There are lots of “so-called sumo exercises” out there and if you’ve ever wondered, they refer to the sumo stance.
Basically, these exercises imply a wide posture, similar to the approach of sumo fighters.
Now, I’ve never really bothered about these things.
Even when I was new to fitness, I just saved a few videos off the Internet, took my phone to the backyard gym and did everything I could.
Then, we all get to that point where everything seems to stop.
You smash the gym for weeks or even months and there are no visible updates.
You may find yourself wondering why your triceps aren't growing or how many push-ups you need to do to get a bigger chest.
You may even ask yourself how long should you run on the treadmill.
This is when I started reading more, learning more about different fitness exercises, what muscles they work on, what they mean, why their names are so important and so on…
When it comes to sumo exercises, the most popular ones are the sumo squat and the sumo deadlift with smith machine.
Comparing sumo squat vs sumo deadlift may seem tricky because they seem different, but I’ll make sure you get what each of them does and how they need to be done by the book. Let’s go!
Sumo squat – how to do this exercise?
So, let me start with the sumo squat.
Just like for other types of squats, you need to start in a standing position.
Now, the difference is in the posture. Your feet must be wide apart. Toes should point outwards at 45 degree angles. When I say wide, I mean feet must be at a longer distance than the distance between your shoulders. Each foot should be about a foot away from the same side shoulder.
Drop slowly into the squatting position while bending around the hips and knees. Meanwhile, the butt must go backwards, while the knees and chest go forward.
Go down until your thighs and the ground are parallel. This is the ideal position to perform sumo squat everyday. If you cannot, go as close as you can.
Wait for a few seconds and slowly go back in the standing position. Never move feet off the ground. Never bend out your lower back. Be careful here because it feels natural to do it, so you have to focus. (1)
Here is how to perform sumo squat
Sumo deadlift - how to do this exercise?
Now that you know what the sumo squat is about, let’s move on to the sumo deadlift.
Just like in the squat position, you need to stand and feet must be wider than shoulder width apart. Again, toes should point out at about 45 degree angles. Bend at the middle of your body to get down towards the bar.
The grip is irrelevant. Whatever grip you use for standard deadlifts will work for the sumo deadlift too. It can be a mixed grip, an underhand or an overhand grip, you name it.
While down there, ensure the back is perfectly straight. In fact, you should keep it round throughout the rep, rather than round it. Push through your heels while extending knees to lift the bar.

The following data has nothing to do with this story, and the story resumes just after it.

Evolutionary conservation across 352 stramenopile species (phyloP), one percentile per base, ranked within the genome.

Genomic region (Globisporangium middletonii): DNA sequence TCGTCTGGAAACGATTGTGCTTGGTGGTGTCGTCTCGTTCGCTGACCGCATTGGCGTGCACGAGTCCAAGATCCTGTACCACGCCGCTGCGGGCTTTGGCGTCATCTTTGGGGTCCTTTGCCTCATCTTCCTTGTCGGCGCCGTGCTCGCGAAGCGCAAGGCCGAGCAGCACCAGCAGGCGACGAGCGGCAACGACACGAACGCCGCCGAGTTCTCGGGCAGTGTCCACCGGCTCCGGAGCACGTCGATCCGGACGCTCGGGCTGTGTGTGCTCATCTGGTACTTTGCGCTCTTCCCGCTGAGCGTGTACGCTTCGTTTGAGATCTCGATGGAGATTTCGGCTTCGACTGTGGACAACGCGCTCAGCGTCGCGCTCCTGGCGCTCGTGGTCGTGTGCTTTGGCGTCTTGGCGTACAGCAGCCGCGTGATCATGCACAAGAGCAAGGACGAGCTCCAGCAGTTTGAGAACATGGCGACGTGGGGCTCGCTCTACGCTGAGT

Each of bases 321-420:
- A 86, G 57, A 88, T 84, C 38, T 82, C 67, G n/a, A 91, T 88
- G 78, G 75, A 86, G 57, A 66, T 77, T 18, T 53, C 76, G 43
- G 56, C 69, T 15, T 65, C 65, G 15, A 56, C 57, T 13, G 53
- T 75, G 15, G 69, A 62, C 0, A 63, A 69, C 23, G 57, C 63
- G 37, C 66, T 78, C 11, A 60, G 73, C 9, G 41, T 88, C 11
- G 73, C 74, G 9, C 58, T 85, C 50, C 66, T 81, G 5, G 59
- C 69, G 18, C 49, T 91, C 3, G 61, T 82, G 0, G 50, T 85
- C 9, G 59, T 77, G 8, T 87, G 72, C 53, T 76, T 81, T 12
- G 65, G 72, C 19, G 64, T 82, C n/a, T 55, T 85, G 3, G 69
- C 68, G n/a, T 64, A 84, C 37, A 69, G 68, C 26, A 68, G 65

As you reach the top of your standing position, pull the shoulders back. Lower the bar slowly and maintain momentum. Again, focus on the back and keep it straight. (2)
Here is how to perform sumo deadlift
Sumo squat Vs sumo deadlift - Muscles worked
You probably wonder what muscles work these two exercises. Just like other types of squats, the sumo squat will mostly focus on your legs.
When I say this exercise works on your legs, I mean it also gives your butt a firm and round appearance, so it’s a top choice for fitness enthusiasts interesting in this part of the body. For a well-shaped booty, I suggest try performing different exercises such as wall sits, squats and lunges.
All in all, the sumo squat employs the glutes, hamstrings, quads, calves and adductors before anything else.
Then, since the hip is also involved, hip flexors will also be worked on. You need to focus on the core too, so core muscles will be improved as well. Doing cardio after this workout will give your body more definition, endurance and strength.
There isn’t much difference between the sumo squat vs sumo deadlift here.
The deadlift variation will also improve your glutes and quads. It works on the inner thighs as well, not to mention the hamstrings.
You have to focus on keeping that back straight, so your core will be engaged too.
The deadlift will add to your balance, flexibility and mobility too, especially around the hips.
Benefits and drawbacks of sumo squat and sumo deadlift
Pros and cons of sumo squats
The sumo squat will give you a bit of a surprise feeling when you first do it. You’ll feel the pressure between your legs.
Exactly! Your inner thighs will be targeted. If you think about it, when was the last time you focused on these muscles? I know, no one does… With this exercise, you will give your inner thighs a good workout too.
Those muscles are not necessarily important, but they tend to be the flabbiest leg muscles. Pretty much everything else is targeted by other exercises, so it’s usually this part of the body that’s left behind.